Should You Bet On Your Weight Loss Effort?
By Nicole Devine
It’s fairly well documented that the most effective wellness efforts are often those that don’t focus specifically on weight. It may generally be healthier, both mentally and physically, to focus instead on trying to exercise more, trying to eat better, etc., and accepting any resulting weight loss as a happy consequence. But there’s nothing wrong with trying to shed a few pounds, and realistically most of us try to do it at one point or another. The problem is, it’s one of the most notoriously difficult challenges people face.
One reason it’s so difficult is that people tend to get discouraged after an initial burst of success. Writing about the 10 biggest weight loss mistakes, one contributor at Health.com pointed out that most people shed a lot of pounds in the first couple of weeks of a program. But this is largely a combination of carbs and water, combining to take a few pounds off right away, but setting a sort of artificial high bar for expectations. It’s only natural: if you drop five pounds in two weeks and then struggle to drop a sixth in the next week, you’re probably going to get a little bit discouraged.
Avoiding this mindset is crucial to long-term weight loss success, and one way that some people look to do it – believe it or not – is by betting on themselves. The thought process is fairly simple. If you merely set a goal with nothing but your own desire to reach it on the line, it’s easy to walk away, or lapse, out of frustration. But when you really put something tangible on the line – in this case, actual money – you might find that it’s easier to motivate yourself to stick to a routine even after your initial progress slows.
Occasionally, we hear some pretty dramatic stories about wager-inspired weight loss. For instance, it was only three years ago that a few news stories emerged about a guy dropping 100 pounds in the space of a year. That man won £5,000 on a £50 bet with a major British betting firm, and as it turns out he was inspired to place his bed when he read about another weight watching punter who had achieved similar success. Stories like these encourage us that there are success stories out there. But they also make the idea of placing an actual wager seem a little bit dramatic or even inaccessible. The average person isn’t exactly going to set up a personalized wager with a professional betting firm, after all.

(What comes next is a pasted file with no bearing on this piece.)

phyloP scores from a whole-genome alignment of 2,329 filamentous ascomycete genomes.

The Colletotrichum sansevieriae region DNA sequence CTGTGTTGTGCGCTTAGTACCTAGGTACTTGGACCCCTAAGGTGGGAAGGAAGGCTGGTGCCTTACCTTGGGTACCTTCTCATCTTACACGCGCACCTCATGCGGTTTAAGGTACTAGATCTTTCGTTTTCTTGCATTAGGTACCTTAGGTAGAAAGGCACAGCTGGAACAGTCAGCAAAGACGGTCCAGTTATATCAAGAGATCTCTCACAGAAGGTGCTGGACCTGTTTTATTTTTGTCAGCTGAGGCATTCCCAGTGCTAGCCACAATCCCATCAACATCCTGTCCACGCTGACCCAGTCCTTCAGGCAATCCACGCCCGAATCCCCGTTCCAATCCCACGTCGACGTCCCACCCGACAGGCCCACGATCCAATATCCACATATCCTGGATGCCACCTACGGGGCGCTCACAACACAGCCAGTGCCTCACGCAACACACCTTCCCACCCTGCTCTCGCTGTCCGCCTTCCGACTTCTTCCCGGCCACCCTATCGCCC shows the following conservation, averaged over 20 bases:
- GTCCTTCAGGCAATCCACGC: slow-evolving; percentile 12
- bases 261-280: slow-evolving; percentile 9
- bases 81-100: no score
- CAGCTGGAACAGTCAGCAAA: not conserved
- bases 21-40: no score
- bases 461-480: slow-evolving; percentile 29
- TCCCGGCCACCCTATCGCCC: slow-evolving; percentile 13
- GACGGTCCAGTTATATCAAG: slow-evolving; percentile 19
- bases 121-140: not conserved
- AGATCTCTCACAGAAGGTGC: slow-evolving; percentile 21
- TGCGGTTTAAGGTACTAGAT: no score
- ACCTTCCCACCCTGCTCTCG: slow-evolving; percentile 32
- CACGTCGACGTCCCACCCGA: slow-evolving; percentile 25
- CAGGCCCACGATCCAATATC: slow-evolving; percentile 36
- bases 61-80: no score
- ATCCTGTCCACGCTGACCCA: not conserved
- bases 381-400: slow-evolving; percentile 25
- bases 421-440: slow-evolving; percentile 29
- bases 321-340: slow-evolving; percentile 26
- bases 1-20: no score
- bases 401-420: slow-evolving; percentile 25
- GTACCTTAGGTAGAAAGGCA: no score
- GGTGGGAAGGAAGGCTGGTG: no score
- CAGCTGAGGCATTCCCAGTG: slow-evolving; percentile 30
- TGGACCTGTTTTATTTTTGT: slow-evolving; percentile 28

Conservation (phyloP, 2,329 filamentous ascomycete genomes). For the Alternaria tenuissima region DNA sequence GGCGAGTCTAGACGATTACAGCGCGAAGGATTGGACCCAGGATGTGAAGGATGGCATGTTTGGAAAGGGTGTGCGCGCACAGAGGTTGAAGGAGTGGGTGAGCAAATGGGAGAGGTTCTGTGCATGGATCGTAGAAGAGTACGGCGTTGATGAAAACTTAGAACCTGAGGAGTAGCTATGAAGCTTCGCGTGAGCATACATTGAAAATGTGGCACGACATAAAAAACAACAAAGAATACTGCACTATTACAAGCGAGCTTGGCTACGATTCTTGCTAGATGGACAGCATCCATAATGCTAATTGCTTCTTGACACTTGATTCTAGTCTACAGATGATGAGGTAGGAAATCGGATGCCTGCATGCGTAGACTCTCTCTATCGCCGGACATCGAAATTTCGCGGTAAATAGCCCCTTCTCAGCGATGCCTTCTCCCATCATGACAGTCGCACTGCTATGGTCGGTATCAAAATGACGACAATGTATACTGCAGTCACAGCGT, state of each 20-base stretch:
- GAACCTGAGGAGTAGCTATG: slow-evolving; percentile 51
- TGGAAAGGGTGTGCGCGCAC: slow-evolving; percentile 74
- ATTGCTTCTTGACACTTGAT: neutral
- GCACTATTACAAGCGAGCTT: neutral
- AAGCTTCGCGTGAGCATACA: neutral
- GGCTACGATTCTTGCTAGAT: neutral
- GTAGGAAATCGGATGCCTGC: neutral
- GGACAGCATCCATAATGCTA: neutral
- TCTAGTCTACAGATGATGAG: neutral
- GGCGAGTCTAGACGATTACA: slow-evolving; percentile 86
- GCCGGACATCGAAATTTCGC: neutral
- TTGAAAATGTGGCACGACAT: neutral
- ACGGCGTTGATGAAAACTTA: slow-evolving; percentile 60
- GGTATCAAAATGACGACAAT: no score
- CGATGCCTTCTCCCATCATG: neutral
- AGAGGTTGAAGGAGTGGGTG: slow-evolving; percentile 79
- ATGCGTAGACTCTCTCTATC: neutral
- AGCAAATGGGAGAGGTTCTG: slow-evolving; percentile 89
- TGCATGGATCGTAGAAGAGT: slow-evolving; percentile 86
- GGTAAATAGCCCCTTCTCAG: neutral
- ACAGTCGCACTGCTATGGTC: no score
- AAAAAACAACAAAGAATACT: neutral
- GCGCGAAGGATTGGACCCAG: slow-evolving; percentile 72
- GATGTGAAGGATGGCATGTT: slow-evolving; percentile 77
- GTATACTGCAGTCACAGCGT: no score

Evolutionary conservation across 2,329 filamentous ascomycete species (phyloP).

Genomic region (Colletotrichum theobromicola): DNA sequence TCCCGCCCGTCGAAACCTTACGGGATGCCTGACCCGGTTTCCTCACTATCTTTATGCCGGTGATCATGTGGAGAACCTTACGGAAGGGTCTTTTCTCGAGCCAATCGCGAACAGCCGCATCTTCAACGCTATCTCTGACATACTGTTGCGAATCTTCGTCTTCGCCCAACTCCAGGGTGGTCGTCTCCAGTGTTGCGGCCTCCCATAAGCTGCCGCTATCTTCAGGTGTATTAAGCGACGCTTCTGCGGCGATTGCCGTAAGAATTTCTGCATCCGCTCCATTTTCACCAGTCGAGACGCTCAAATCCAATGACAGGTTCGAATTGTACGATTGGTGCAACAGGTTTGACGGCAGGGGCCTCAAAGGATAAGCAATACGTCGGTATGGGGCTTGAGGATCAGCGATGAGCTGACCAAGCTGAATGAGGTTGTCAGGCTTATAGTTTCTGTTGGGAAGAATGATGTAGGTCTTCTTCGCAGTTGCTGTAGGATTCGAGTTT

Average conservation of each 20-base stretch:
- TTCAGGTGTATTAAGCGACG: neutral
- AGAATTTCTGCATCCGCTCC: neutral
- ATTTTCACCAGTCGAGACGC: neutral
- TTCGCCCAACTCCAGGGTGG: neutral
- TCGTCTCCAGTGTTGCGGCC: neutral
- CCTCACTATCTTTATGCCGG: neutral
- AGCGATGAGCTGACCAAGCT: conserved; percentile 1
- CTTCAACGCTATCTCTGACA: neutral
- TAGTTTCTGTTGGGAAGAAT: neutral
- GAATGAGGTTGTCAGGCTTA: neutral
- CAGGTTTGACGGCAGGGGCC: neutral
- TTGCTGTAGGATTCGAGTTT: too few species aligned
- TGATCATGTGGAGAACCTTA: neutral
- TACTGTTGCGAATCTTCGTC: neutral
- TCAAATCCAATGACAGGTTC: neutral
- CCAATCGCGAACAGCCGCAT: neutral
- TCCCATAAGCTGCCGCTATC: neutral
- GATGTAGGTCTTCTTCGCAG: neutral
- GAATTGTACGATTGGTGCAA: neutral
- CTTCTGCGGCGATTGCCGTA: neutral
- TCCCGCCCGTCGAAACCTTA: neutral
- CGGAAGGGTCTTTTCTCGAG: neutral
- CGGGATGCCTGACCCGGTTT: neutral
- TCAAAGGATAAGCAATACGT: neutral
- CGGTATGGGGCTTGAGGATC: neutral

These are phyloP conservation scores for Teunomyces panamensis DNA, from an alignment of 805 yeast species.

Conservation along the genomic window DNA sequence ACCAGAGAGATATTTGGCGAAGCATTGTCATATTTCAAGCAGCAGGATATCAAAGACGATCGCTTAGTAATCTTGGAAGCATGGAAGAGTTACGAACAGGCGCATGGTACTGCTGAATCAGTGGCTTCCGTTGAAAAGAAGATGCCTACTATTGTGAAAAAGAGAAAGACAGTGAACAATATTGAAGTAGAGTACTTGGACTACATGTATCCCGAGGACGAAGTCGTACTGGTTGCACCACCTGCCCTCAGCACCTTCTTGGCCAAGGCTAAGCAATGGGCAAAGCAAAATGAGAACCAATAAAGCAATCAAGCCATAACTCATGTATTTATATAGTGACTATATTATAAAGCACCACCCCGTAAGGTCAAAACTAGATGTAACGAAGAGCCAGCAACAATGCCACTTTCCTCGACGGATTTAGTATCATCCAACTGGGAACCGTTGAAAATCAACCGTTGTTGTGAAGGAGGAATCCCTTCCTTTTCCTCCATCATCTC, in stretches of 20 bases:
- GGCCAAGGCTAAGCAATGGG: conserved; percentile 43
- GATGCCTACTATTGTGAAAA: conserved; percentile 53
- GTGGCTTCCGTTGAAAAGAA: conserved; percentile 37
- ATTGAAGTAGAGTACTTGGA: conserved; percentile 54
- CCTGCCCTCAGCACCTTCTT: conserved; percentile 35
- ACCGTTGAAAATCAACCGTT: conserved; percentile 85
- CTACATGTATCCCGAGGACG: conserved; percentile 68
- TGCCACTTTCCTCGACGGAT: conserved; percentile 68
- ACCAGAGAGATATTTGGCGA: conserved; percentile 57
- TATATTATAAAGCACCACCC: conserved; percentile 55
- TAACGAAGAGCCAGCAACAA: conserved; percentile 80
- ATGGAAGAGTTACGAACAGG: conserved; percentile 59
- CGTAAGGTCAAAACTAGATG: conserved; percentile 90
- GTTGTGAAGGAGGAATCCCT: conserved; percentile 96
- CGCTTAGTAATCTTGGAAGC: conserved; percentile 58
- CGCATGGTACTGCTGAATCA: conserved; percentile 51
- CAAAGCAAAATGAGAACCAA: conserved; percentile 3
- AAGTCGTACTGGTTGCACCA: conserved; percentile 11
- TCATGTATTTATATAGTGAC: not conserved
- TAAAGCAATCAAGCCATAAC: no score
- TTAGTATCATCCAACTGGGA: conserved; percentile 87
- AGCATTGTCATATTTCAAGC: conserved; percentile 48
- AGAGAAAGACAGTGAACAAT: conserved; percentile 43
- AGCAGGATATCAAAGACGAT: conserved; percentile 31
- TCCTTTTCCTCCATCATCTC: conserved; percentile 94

But now the average person doesn’t need to. Because it’s been confirmed in studies that money can actually be a very powerful motivator in weight loss, we’ve seen the introduction of diet betting sites that facilitate this type of effort. Platforms like Diet Bet and Healthy Wage, and to a lesser extent Pact, motivate users to reach their goals with real money on the line. And while there are social components to these sites, you can rest assured you aren’t booking yourself a future headline by wagering on your weight loss.
Whether or not this is the right way to go about a weight loss effort is up to you as an individual. And again, sometimes it’s best not to focus on the numbers at all when you’re trying to get fitter. But if you’re curious about the idea, it’s at least a good idea to recognize that betting on weight loss has become easier, and has been proven to be fairly effective in many cases.